Wed. Feb 1st, 2023

Renowned For Sound

For the latest music reviews and interviews

Album Review: The Jet Age – Destroy. Rebuild

2 min read

American indie/rock group The Jet Age are no strangers to concept albums, and they seem to lean towards the darker spectrum of life, particularly with an album like In Love where a love triangle gets the better of a relationship. Their new album Destroy. Rebuild was written in the midst of events like the Baltimore riots, the tragic death of Eric Garner and the outcomes of the 2014 U.S midterm elections; in general the album is about those who struggle to find their way. Let’s give it a whirl and hear what’s in store.

The Jet Age - Destroy. RebuildIf you’re here to rock out, it seems you have come to the right place, tracks like Don’t Make A Sound and I Wrote You This Song keep the energy up, and there’s no sign of slowing down as the album is packed with a pure intensified sound. At first you think Who Will I Sing This Song For? would be the mellower track, but soon before long the pace picks up and the sound gradually fills itself. The Jet Age don’t really need any slow tracks to get their message across, so there’s no downhill from the uphill here.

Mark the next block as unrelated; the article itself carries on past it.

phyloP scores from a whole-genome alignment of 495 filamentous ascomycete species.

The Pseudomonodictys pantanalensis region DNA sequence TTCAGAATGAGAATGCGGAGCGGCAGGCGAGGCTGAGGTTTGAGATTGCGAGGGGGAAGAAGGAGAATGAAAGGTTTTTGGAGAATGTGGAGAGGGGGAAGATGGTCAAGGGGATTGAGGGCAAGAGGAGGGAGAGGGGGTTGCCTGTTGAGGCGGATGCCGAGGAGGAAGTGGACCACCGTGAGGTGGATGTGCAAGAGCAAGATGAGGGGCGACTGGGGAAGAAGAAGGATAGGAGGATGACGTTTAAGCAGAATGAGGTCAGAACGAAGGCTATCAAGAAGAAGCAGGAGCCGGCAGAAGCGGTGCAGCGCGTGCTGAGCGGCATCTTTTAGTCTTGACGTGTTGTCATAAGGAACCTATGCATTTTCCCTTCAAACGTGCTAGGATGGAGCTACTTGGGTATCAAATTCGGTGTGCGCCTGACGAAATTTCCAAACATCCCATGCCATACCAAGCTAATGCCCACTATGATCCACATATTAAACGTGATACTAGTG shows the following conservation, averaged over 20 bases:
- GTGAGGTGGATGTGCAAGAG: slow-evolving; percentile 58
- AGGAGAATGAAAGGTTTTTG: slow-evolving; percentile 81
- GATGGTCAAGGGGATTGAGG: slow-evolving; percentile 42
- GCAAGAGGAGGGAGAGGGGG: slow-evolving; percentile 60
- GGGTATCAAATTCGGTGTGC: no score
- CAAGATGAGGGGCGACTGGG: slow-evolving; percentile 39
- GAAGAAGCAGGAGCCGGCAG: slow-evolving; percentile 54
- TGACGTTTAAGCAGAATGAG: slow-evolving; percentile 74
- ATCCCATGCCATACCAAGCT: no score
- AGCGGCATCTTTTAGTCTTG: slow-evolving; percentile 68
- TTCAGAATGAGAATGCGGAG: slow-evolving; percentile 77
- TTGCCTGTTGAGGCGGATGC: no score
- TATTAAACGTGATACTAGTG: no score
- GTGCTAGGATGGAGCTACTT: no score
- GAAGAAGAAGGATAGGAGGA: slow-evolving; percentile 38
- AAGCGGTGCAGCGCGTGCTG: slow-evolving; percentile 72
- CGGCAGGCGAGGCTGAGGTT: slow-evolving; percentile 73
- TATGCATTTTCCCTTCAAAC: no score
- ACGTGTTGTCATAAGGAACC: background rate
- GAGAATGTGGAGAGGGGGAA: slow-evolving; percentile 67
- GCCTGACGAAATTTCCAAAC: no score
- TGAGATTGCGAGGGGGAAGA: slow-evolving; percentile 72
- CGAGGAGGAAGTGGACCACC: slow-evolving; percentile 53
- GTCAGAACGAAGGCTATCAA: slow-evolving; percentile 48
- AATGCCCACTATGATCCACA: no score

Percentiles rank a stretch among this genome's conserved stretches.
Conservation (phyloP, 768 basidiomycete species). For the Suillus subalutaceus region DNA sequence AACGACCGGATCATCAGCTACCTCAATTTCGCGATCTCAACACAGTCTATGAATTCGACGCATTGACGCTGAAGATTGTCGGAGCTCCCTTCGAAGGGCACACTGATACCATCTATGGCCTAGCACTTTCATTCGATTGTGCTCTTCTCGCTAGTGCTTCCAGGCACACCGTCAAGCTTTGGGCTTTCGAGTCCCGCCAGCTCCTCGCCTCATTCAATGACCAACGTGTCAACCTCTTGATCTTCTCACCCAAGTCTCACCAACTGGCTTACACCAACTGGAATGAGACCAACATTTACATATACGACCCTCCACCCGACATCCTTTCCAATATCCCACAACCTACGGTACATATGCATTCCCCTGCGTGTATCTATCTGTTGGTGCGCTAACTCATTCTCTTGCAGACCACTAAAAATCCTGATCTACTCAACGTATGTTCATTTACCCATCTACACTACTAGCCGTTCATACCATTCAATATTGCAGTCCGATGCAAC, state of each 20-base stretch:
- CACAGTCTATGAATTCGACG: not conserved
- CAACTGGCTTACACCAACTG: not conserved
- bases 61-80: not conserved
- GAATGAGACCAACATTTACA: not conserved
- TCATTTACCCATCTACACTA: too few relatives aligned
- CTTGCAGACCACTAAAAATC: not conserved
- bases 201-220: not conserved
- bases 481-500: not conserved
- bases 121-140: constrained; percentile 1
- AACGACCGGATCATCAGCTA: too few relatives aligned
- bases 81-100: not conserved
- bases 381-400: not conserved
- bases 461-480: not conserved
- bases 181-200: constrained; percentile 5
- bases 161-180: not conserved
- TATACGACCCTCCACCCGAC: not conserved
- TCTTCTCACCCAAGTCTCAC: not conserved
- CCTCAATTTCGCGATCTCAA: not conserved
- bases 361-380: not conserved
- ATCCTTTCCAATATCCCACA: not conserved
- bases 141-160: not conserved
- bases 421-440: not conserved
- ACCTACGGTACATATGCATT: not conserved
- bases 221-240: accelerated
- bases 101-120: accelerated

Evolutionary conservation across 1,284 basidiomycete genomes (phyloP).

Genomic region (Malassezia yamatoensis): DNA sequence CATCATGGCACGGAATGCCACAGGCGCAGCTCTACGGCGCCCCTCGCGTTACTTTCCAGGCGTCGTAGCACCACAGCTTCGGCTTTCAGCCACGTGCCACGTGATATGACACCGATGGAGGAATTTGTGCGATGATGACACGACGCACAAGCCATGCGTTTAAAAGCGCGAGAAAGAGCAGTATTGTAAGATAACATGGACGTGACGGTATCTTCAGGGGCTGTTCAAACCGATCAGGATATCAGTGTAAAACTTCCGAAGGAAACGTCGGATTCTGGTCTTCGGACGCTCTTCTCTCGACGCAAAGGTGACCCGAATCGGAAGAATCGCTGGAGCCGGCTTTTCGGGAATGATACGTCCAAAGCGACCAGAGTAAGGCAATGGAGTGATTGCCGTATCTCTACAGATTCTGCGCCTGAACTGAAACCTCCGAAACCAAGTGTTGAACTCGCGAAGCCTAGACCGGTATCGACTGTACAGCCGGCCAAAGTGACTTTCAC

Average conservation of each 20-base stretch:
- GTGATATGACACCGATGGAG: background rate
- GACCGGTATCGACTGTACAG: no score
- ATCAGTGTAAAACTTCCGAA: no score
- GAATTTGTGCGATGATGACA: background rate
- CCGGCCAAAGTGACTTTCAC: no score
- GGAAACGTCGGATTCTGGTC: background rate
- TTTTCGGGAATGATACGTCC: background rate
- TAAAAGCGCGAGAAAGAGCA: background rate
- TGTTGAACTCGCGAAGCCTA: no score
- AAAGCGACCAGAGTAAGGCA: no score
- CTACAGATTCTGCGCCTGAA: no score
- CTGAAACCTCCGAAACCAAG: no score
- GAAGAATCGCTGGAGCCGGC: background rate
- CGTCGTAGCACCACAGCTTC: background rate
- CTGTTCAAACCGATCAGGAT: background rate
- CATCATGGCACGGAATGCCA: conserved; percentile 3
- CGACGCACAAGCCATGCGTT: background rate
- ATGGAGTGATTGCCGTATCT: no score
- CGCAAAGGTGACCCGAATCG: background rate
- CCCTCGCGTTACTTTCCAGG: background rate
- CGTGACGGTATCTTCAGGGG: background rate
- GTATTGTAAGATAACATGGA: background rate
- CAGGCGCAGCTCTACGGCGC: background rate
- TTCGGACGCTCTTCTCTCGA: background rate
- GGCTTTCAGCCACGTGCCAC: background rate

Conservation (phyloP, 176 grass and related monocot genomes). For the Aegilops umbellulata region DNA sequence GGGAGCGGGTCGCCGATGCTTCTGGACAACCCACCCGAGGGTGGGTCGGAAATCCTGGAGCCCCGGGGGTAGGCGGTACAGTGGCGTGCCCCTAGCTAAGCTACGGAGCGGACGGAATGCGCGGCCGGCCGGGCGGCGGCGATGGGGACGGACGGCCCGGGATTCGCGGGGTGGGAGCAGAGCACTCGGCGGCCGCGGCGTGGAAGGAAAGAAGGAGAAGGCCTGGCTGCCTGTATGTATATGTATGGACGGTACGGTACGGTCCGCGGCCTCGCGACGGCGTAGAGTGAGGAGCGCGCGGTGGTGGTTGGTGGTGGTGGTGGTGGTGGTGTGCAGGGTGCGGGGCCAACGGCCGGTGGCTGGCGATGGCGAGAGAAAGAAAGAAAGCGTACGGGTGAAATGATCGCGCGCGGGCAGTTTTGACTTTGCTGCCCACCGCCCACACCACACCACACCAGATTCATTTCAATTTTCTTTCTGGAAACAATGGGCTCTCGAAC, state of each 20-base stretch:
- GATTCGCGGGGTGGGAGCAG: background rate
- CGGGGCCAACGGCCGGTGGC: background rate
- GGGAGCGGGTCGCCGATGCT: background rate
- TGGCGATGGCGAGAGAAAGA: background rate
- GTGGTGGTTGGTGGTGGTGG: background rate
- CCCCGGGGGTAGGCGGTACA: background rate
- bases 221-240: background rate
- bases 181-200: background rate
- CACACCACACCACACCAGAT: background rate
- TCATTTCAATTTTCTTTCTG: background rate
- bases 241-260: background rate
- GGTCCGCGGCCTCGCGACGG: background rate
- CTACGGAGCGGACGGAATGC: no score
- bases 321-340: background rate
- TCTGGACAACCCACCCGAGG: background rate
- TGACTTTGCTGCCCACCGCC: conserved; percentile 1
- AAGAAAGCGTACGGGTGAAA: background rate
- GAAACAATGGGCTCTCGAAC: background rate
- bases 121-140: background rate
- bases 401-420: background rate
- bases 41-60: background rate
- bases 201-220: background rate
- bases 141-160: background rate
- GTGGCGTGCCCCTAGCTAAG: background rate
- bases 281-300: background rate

It’s not all solid though, you can’t help but feel that I Can’t Breathe is ramble, you want to follow it but unfortunately it’s easy to tune out; same goes for The World Is Bigger Than My Two Hands, the vocals sound so and so and makes you lose focus. Closing track Epilogue is instrumental bliss, this is the track you go to for pure appreciation of this album’s arrangements. The album is completely home made and recorded live in the same room, you really get that vibe as the overall sound of the record is ‘in your face’.

The Jet Age are steadily becoming a little more unique witch each release, and it’s great how they go with a concept and run with it. Destroy. Rebuild will either be a hit or a miss, a hit for those who enjoy a fast pace roller coaster ride of a rock album; or a miss for those who wanted a little more substance than what was already on offer, it’s not a very diverse album and it doesn’t seem to have been a challenging territory for the group to venture in. Fans of The Jet Age should still enjoy as they haven’t strayed too far from their signature sound, so that’s a plus!